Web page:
5G Connects Venues to Thermal Imaging

As COVID-19 changes the landscape of large events, shutting down or limiting most of them, businesses continue to check employee temperatures for fevers through technologies such as thermal imaging 

Zyter, a technology company that focuses on health care applications, has partnered with Verizon, one of America's leading 5G networks, to use thermal imaging to quickly take human body temperatures from a distance at large venues. 5G computing allows temperatures to be processed and returned for rapid alerts. 

Thermal imaging has existed for years, but it's being put into greater practice to identify possible fevers and increase safety for venue visitors.

The possibility of using thermal imaging cameras to quickly read employee, customer or guest temperatures at venues increases with technology from companies such as Zyter. 

Zyter and Verizon are working together to use low-latency 5G speeds to identify high-temperature individuals and quickly notify staff about the individuals. The system is intended to prevent the logjams of manual temperature checks and give event attendees increased security in their safety from potentially COVID-19-infected individuals.

What is thermal imaging?

Thermal imaging is a technology that uses radiation and infrared waves to view heat maps of bodies at a distance, typically human in the following research. 

Though thermal imaging does not give an exact temperature reading directly, the colors on the heat map correspond to a specific temperature range, allowing scientists and others to quickly analyze temperature.

a thermal image of a woman wearing a mask.

An example of a thermal image.

thermal imaging device is only a medical device depending on certain criteria, including being used by a health care professional in a health care setting or being considered a device for a designated purpose, according to the U.S. Food and Drug Administration (FDA).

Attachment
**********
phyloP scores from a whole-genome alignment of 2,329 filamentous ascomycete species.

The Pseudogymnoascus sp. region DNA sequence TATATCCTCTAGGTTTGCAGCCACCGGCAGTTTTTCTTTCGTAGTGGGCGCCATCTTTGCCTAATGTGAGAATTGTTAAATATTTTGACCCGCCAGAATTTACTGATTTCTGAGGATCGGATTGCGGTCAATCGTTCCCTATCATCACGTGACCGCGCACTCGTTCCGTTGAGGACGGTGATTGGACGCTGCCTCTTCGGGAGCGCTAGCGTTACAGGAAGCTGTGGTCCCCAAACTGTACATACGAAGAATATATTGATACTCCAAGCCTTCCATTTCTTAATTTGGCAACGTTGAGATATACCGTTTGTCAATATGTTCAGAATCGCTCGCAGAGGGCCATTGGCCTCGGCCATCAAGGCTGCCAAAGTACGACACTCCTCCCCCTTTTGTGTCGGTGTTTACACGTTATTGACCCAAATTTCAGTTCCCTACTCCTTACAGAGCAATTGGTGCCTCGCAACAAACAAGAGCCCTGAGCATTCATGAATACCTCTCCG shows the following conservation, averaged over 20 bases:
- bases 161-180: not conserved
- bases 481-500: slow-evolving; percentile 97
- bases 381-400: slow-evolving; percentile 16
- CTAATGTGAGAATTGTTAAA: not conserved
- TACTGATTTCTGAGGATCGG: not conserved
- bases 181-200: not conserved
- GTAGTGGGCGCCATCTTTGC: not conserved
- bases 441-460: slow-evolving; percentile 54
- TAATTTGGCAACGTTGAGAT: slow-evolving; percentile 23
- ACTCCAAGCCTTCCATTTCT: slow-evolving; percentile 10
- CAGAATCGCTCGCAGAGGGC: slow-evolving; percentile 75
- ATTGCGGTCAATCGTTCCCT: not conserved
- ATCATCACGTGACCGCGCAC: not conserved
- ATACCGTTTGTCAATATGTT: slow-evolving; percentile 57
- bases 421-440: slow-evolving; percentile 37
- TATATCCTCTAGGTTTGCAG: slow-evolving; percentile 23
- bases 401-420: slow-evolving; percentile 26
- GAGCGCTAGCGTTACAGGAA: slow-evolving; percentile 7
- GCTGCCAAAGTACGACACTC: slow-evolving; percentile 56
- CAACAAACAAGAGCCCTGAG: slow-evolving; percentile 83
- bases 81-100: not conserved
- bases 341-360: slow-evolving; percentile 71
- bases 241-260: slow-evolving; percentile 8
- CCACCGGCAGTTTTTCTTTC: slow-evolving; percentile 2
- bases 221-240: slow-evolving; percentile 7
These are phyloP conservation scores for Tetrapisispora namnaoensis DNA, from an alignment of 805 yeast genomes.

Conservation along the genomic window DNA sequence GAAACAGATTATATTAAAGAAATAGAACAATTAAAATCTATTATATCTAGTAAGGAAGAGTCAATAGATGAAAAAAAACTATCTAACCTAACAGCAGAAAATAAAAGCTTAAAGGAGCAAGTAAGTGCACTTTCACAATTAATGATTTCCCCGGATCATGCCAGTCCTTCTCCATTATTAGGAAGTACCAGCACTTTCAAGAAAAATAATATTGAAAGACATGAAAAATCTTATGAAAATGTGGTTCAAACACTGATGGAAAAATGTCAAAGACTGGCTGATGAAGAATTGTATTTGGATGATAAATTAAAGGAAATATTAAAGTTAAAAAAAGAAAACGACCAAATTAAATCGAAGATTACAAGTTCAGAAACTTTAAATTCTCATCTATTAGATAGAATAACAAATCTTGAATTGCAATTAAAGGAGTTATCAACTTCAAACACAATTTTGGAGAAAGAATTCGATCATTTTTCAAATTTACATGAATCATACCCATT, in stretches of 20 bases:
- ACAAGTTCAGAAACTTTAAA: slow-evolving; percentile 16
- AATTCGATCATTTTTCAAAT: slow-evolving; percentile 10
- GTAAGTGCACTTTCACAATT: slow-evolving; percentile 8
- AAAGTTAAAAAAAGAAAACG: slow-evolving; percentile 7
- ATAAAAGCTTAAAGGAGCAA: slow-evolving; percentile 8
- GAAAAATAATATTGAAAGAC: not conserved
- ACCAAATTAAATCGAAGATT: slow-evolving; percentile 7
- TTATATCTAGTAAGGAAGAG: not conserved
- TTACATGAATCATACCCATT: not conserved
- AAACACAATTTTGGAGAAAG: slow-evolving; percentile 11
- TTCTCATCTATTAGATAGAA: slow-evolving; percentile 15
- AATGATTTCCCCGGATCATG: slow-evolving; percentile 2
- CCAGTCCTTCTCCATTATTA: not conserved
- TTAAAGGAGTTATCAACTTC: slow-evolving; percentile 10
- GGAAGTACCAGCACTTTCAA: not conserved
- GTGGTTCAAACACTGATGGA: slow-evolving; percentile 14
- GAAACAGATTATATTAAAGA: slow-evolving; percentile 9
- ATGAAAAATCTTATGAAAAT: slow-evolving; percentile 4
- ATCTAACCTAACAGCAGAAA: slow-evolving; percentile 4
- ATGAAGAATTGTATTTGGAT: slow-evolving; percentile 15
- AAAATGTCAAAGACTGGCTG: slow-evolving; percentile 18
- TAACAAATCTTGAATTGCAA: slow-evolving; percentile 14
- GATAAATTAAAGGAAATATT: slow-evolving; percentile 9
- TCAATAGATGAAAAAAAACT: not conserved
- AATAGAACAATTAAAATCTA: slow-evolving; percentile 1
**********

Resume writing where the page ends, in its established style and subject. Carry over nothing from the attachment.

The FDA also gives thorough recommendations for the use of thermal imaging devices to accurately read human body temperatures:

  • Placing the person being examined in a controlled environment, such as a room with restricted lighting and temperature, to avoid external influence on the temperature

  • Ensuring that the person being measured does not have hair or accessories that are blocking their forehead and raising their temperature and that the person has waited in a cool location to bring any natural temperature fluctuation back to normal

  • Using a test device to make sure that the thermal imaging device is properly calibrated

Thermal imaging research shows that temperature readings of multiple people at once are ineffective, according to the FDA. 

Thermal imaging became more commonly known when the COVID-19 pandemic required greater awareness of temperatures. Fever is one of the top two symptoms of the coronavirus, although many who have COVID-19 never experience a fever. Many businesses take employee temperatures with a thermometer, reading each temperature one by one.

a thermal imaging camera.

A picture of one type of thermal imaging camera.

Privacy concerns

Depending on how thermal imaging data is processed and stored, it's subject to regulation, such as the EU’s General Data Protection Regulation (GDPR), which includes individuals' medical data.